As you network with others, no matter if in person or in another manner, you may be tempted to make promises. While there is nothing wrong with this, you must be extremely careful of what you say. If you promise something and don’t come through, there is a good chance that the relationship will end sooner rather than later.

In the past, I made this mistake time and time again. I thought the only way to land a great gig was to promise more than the next writer. Soon enough I realized that I was killing myself in order to “deliver my promise” on time.

There is a fine line between being a good salesman and making promises you cannot keep. On the sales side of things, you want to talk yourself up and tell prospective clients what you can do for them. At the same time, you need to be careful of just how far you go.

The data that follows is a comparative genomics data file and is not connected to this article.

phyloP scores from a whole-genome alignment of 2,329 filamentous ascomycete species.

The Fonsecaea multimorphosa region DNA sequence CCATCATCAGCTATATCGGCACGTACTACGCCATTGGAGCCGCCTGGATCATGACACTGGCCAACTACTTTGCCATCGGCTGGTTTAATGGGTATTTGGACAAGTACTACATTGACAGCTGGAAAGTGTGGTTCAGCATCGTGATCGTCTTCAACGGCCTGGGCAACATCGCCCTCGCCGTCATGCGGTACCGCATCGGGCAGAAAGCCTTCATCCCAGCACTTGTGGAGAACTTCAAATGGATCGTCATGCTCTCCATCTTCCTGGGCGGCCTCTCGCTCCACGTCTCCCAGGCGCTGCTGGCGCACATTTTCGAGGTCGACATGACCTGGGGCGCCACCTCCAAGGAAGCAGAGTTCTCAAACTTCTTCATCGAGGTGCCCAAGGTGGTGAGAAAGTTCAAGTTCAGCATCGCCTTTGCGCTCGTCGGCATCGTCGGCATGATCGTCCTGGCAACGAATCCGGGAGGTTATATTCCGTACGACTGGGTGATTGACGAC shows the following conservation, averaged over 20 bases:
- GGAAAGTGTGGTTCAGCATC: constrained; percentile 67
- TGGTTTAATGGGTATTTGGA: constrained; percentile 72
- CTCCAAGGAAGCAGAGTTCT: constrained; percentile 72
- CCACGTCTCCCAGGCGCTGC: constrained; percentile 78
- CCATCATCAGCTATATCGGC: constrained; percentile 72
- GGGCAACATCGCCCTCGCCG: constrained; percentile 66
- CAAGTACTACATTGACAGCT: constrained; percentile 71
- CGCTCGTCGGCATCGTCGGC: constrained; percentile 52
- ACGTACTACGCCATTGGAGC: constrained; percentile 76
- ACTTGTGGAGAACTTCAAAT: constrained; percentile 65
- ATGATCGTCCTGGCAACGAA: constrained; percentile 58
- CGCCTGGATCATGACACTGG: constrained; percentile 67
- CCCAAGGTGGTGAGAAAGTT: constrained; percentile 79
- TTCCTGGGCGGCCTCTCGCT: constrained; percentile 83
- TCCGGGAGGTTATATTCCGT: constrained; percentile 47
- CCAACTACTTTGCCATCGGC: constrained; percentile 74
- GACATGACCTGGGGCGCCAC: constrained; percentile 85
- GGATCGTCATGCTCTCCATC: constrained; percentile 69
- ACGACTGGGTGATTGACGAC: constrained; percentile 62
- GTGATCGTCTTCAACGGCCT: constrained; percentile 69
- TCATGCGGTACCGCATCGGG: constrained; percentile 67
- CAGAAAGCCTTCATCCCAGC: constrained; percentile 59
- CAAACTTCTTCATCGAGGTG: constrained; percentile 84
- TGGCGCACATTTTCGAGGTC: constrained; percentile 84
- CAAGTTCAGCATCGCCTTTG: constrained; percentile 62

Here is an example:

Sales: I have three years experience writing marketing material for clients in your industry. Would you like me to send you a few samples so you can see what I have to offer?

Promise: With three years experience in your field I guarantee I can deliver five new clients, through my content, within the first month of working together.

Can you see the difference between the two? With the promise you are really putting yourself out there. If you don’t deliver you are going to look bad. Not to mention the fact that the client may not be as willing to pay, despite your agreement.

My advice: only make a promise if you are 100 percent sure that you can deliver.

Short URL: http://3bm.co/mRm4Nw
Thanks for sharing!
Tweet about this on TwitterGoogle+Share on FacebookPin on PinterestShare on LinkedIn
The following two tabs change content below.
Chris is a full-time freelance writer based in Pittsburgh, Pennsylvania. He specializes in web content, sales copy, and many other forms of writing. Chris has two books in print, as well as hundreds of articles in local and nationwide publications.